For those who just can’t get enough of the Bo family saga, China Navis has a fairly extensive collection of photos of Bo Guagua — son of Xilai and Gu Kailai — both as a young child in China and growing up overseas.
A lot of these photos you’ve already seen, like the one in which he and his friends pretend to pee on a metal gate, and his graduation photos from Harvard, but others, perhaps not. Take a look at this sampling:
In a two-paragraph statement to the New York Times, Bo Guagua -- the son of Bo Xilai and Gu Kailai, convicted last August of murdering British businessman Neil Heywood -- said he has been denied contact with his parents for the past year and a half, and hopes his father gets a chance to defend himself at his trial that is scheduled for Thursday.
In a 3,600-word piece, Cathy Scott-Clark and Adrian Levy of Britain’s The Sunday Times lay bare the myth of Neil Heywood. They argue that far from being an intrepid power broker living astutely within the inner circles of China’s elite, the murdered Briton was a “failed businessman,” a “chancer,” an “irritant,” and a liar who... Read more »
If you were counting, the “trial” lasted all of a few hours, ending just now with Gu Kailai not contesting the charge that she murdered British businessman Neil Heywood. So much for transparency of law. Did we learn anything from this process? Gu was never going to win their game, so she didn’t play. A date... Read more »
Via Yahoo.cn (H/T Alicia) Bo Guagua graduated yesterday from Harvard Kennedy School. Adam Samberg gave a speech, and with that, another lot of wide-eyed, partied-out co-eds officially enter the workforce, ready to displace the infirm and ineffectual. I’ve said it before, but I’ll say it again: the kids these days will spell the end of us... Read more »
By Gregory K. Shapiro Last month, Bo Guagua brought some rather unwelcome attention to Harvard, managing in one fell swoop to both draw further ridicule to himself and to affirm every popular stereotype of Harvard students as arrogant, out-of-touch elitists. Perhaps unintentionally, he’s also drawn attention to an ongoing practice by Harvard of welcoming top... Read more »
Pictured: Bo Guagua and Madalyn Starkey (via Yahoo) (You should click on that Madalyn Starkey link if you have no idea why this picture’s here.) (H/T Katie)
Via Cherwell.org I don’t normally read the Harvard Crimson, but I’m going to guess that newspaper just got its finest scoop of the year. Bo Guagua corresponded with staff writers Hana N. Rouse and Justin C. Worland (what’s with the middle initials? Must… suppress… prejudice), and wrote: Recently, there has been increasing attention from the... Read more »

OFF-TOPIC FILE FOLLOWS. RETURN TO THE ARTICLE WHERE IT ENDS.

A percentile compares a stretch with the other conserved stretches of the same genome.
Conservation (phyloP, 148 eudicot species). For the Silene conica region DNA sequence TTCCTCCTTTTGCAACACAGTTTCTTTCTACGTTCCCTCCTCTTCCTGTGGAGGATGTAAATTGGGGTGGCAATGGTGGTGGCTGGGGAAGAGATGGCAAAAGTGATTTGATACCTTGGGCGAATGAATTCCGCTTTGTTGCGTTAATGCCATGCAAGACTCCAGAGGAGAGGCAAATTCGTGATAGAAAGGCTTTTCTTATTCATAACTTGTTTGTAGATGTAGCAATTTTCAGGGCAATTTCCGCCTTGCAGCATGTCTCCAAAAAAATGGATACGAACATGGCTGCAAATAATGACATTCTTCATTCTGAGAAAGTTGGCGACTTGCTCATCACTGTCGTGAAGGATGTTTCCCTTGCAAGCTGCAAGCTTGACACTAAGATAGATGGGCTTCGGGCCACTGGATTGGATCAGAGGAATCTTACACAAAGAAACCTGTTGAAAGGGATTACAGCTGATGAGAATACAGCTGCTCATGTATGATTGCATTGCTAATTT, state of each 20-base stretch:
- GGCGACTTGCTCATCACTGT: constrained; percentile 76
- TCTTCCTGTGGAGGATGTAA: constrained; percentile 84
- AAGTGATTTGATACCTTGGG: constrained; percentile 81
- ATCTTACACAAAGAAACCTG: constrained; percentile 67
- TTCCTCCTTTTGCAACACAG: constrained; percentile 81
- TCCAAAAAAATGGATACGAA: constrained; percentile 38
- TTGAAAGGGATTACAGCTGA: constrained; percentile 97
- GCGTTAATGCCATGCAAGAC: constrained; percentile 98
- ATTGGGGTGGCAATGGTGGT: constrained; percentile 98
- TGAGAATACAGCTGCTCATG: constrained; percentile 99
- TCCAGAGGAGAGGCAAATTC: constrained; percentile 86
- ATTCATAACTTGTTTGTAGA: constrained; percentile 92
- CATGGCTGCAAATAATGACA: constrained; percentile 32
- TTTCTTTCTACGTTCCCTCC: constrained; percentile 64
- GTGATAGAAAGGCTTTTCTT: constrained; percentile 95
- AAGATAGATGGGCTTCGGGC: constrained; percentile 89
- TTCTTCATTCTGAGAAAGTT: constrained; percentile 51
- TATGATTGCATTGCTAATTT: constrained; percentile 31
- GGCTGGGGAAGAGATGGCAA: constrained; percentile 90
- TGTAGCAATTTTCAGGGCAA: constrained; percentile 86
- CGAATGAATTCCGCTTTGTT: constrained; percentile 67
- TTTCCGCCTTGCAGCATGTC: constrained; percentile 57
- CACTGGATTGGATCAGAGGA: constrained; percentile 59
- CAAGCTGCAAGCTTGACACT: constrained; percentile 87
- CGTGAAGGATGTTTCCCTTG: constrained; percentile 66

Via Malcolm Moore, the Telegraph The Lament of Neil Heywood: Well, since Gu Kailai left me, I’ve found a new place to dwell. It’s down at the end of Lonely Street at Lucky Holiday Hotel. Now, links.
By RFH With all the stuff going around about Bo, Bogu, Guagua, Gu and, of course, Neil and Nick Heywood, it’s getting hard for even the most Burroughs of media junkies to keep up. Every time I tell myself I’m done with it, Malcolm Moore at the Telegraph or Jeremy Page of Wall Street Journal turn up offering another... Read more »
Here are the more interesting bits in a day of frenetic media coverage of the Bos. THE SON “Very beautiful” apparently just means “has big baps.” “Mr Bo has been romantically linked to Chen Xiaodan, the daughter of the governor of the China Development Bank and the granddaughter of Chen Yun, one of the Communist party’s... Read more »
Via China’s Forbidden News (NTDTV.com) By RFH When Hu Yaobang, the reformist Party General Secretary whose death two year laters would spark the Tiananmen demonstrations, was purged for the second time in 1987, it was Bo Yibo who drew up the official charges. The only Politburo member who backed Hu was Xi Zhongshun, a member of the Standing... Read more »
I first learned of Sunday’s Ferrari crash in Beijing two nights ago and didn’t think much of it until The Atlantic’s James Fallows wrote about the incident earlier today. My only question had been: Who drives fast enough on a completely deserted ring road at 4 am and crashes? The answer: probably someone very rich... Read more »